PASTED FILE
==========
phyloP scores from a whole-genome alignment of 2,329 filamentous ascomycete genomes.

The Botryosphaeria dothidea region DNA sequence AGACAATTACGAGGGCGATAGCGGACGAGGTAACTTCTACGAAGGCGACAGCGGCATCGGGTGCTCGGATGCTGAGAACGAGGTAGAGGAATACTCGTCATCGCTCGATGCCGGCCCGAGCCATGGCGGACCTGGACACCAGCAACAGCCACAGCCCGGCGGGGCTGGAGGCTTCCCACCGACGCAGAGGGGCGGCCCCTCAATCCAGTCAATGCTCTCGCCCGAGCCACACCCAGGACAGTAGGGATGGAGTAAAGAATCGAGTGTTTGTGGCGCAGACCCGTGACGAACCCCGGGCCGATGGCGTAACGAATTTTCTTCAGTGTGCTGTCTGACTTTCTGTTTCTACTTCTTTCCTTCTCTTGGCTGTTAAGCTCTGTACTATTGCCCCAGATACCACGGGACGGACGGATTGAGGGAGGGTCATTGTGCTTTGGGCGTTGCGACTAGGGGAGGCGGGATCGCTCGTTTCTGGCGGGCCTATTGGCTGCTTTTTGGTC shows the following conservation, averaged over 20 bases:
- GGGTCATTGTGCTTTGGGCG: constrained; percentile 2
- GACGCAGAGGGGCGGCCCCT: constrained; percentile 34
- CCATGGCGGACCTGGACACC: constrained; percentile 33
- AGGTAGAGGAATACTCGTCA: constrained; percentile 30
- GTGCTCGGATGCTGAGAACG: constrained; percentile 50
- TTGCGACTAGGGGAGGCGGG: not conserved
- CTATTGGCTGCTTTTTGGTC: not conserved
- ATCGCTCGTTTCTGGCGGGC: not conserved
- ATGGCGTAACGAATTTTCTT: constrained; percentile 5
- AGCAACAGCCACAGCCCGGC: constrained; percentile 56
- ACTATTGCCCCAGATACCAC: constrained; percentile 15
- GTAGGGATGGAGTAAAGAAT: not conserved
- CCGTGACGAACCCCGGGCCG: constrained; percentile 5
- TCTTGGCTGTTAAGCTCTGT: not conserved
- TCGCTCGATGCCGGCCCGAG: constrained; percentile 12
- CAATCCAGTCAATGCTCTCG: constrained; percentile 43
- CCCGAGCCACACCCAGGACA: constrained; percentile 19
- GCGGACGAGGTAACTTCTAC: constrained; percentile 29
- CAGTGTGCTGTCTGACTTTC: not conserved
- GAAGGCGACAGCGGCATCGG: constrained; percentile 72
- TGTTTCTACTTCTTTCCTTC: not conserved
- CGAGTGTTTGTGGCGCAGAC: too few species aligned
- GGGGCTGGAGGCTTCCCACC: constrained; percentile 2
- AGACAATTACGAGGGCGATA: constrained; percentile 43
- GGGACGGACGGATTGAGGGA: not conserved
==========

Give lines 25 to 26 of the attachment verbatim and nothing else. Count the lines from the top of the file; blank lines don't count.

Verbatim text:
- GGGGCTGGAGGCTTCCCACC: constrained; percentile 2
- AGACAATTACGAGGGCGATA: constrained; percentile 43